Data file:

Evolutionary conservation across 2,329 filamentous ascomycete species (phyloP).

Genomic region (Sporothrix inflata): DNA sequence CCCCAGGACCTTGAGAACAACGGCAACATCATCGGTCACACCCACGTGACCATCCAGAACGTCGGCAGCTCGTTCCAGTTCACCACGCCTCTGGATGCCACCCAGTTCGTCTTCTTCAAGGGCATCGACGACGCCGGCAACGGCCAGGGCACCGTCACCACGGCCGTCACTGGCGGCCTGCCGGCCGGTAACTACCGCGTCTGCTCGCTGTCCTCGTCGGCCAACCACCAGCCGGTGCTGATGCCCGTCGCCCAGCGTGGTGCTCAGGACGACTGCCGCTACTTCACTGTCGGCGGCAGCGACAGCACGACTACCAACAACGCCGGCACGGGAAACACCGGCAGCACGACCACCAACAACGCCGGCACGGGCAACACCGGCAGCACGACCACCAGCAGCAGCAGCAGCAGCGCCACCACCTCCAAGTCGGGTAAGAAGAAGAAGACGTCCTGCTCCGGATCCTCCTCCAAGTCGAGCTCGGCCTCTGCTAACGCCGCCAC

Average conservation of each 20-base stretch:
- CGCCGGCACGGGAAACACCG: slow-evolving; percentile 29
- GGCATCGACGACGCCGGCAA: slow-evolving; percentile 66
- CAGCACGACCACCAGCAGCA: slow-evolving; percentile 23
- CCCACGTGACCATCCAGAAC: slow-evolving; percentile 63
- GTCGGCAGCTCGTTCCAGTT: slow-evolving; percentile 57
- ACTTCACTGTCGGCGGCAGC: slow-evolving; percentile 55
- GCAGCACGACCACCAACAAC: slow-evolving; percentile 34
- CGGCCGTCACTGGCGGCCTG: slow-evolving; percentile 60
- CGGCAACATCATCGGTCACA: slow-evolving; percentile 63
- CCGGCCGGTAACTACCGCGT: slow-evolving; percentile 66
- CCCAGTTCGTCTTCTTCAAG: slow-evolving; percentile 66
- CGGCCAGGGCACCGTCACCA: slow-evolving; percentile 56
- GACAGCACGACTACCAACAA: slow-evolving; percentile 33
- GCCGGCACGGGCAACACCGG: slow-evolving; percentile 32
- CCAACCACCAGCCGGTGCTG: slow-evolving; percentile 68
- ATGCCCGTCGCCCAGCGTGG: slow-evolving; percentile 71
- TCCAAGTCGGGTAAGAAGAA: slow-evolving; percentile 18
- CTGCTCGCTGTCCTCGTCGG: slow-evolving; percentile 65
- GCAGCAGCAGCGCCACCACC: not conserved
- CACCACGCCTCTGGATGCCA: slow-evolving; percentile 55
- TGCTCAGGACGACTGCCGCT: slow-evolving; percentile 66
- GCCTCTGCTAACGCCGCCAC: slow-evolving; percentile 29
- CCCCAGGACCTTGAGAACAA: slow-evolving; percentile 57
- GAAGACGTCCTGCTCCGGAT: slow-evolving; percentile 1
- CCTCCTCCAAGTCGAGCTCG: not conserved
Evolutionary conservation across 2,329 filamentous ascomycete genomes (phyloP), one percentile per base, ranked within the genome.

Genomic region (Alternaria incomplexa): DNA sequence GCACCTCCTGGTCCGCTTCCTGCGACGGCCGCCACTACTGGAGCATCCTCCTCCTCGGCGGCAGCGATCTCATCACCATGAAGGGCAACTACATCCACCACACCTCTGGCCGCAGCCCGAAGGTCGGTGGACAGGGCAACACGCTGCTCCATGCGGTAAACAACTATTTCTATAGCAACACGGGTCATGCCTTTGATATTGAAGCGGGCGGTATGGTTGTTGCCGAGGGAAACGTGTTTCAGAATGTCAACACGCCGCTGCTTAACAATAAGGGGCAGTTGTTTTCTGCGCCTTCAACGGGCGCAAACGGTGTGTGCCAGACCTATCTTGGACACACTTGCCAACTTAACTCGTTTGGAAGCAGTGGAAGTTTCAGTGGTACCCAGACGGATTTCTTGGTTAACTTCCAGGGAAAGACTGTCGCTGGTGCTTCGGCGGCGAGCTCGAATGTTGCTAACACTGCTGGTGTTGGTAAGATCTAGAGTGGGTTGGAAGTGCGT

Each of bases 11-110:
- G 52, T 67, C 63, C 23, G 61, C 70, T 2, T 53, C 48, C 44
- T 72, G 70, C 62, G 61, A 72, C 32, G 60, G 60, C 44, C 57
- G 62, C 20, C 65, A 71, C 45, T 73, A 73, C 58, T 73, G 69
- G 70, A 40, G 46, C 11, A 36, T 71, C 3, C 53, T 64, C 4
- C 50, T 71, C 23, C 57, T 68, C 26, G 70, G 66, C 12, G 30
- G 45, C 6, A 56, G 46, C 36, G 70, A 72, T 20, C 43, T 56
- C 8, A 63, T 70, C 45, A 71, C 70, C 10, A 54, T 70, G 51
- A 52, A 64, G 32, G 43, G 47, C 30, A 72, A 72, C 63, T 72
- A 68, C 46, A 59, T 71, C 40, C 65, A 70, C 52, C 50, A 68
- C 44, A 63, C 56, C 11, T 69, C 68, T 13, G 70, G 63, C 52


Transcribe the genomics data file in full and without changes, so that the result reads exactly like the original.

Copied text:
Evolutionary conservation across 2,329 filamentous ascomycete species (phyloP).

Genomic region (Sporothrix inflata): DNA sequence CCCCAGGACCTTGAGAACAACGGCAACATCATCGGTCACACCCACGTGACCATCCAGAACGTCGGCAGCTCGTTCCAGTTCACCACGCCTCTGGATGCCACCCAGTTCGTCTTCTTCAAGGGCATCGACGACGCCGGCAACGGCCAGGGCACCGTCACCACGGCCGTCACTGGCGGCCTGCCGGCCGGTAACTACCGCGTCTGCTCGCTGTCCTCGTCGGCCAACCACCAGCCGGTGCTGATGCCCGTCGCCCAGCGTGGTGCTCAGGACGACTGCCGCTACTTCACTGTCGGCGGCAGCGACAGCACGACTACCAACAACGCCGGCACGGGAAACACCGGCAGCACGACCACCAACAACGCCGGCACGGGCAACACCGGCAGCACGACCACCAGCAGCAGCAGCAGCAGCGCCACCACCTCCAAGTCGGGTAAGAAGAAGAAGACGTCCTGCTCCGGATCCTCCTCCAAGTCGAGCTCGGCCTCTGCTAACGCCGCCAC

Average conservation of each 20-base stretch:
- CGCCGGCACGGGAAACACCG: slow-evolving; percentile 29
- GGCATCGACGACGCCGGCAA: slow-evolving; percentile 66
- CAGCACGACCACCAGCAGCA: slow-evolving; percentile 23
- CCCACGTGACCATCCAGAAC: slow-evolving; percentile 63
- GTCGGCAGCTCGTTCCAGTT: slow-evolving; percentile 57
- ACTTCACTGTCGGCGGCAGC: slow-evolving; percentile 55
- GCAGCACGACCACCAACAAC: slow-evolving; percentile 34
- CGGCCGTCACTGGCGGCCTG: slow-evolving; percentile 60
- CGGCAACATCATCGGTCACA: slow-evolving; percentile 63
- CCGGCCGGTAACTACCGCGT: slow-evolving; percentile 66
- CCCAGTTCGTCTTCTTCAAG: slow-evolving; percentile 66
- CGGCCAGGGCACCGTCACCA: slow-evolving; percentile 56
- GACAGCACGACTACCAACAA: slow-evolving; percentile 33
- GCCGGCACGGGCAACACCGG: slow-evolving; percentile 32
- CCAACCACCAGCCGGTGCTG: slow-evolving; percentile 68
- ATGCCCGTCGCCCAGCGTGG: slow-evolving; percentile 71
- TCCAAGTCGGGTAAGAAGAA: slow-evolving; percentile 18
- CTGCTCGCTGTCCTCGTCGG: slow-evolving; percentile 65
- GCAGCAGCAGCGCCACCACC: not conserved
- CACCACGCCTCTGGATGCCA: slow-evolving; percentile 55
- TGCTCAGGACGACTGCCGCT: slow-evolving; percentile 66
- GCCTCTGCTAACGCCGCCAC: slow-evolving; percentile 29
- CCCCAGGACCTTGAGAACAA: slow-evolving; percentile 57
- GAAGACGTCCTGCTCCGGAT: slow-evolving; percentile 1
- CCTCCTCCAAGTCGAGCTCG: not conserved
Evolutionary conservation across 2,329 filamentous ascomycete genomes (phyloP), one percentile per base, ranked within the genome.

Genomic region (Alternaria incomplexa): DNA sequence GCACCTCCTGGTCCGCTTCCTGCGACGGCCGCCACTACTGGAGCATCCTCCTCCTCGGCGGCAGCGATCTCATCACCATGAAGGGCAACTACATCCACCACACCTCTGGCCGCAGCCCGAAGGTCGGTGGACAGGGCAACACGCTGCTCCATGCGGTAAACAACTATTTCTATAGCAACACGGGTCATGCCTTTGATATTGAAGCGGGCGGTATGGTTGTTGCCGAGGGAAACGTGTTTCAGAATGTCAACACGCCGCTGCTTAACAATAAGGGGCAGTTGTTTTCTGCGCCTTCAACGGGCGCAAACGGTGTGTGCCAGACCTATCTTGGACACACTTGCCAACTTAACTCGTTTGGAAGCAGTGGAAGTTTCAGTGGTACCCAGACGGATTTCTTGGTTAACTTCCAGGGAAAGACTGTCGCTGGTGCTTCGGCGGCGAGCTCGAATGTTGCTAACACTGCTGGTGTTGGTAAGATCTAGAGTGGGTTGGAAGTGCGT

Each of bases 11-110:
- G 52, T 67, C 63, C 23, G 61, C 70, T 2, T 53, C 48, C 44
- T 72, G 70, C 62, G 61, A 72, C 32, G 60, G 60, C 44, C 57
- G 62, C 20, C 65, A 71, C 45, T 73, A 73, C 58, T 73, G 69
- G 70, A 40, G 46, C 11, A 36, T 71, C 3, C 53, T 64, C 4
- C 50, T 71, C 23, C 57, T 68, C 26, G 70, G 66, C 12, G 30
- G 45, C 6, A 56, G 46, C 36, G 70, A 72, T 20, C 43, T 56
- C 8, A 63, T 70, C 45, A 71, C 70, C 10, A 54, T 70, G 51
- A 52, A 64, G 32, G 43, G 47, C 30, A 72, A 72, C 63, T 72
- A 68, C 46, A 59, T 71, C 40, C 65, A 70, C 52, C 50, A 68
- C 44, A 63, C 56, C 11, T 69, C 68, T 13, G 70, G 63, C 52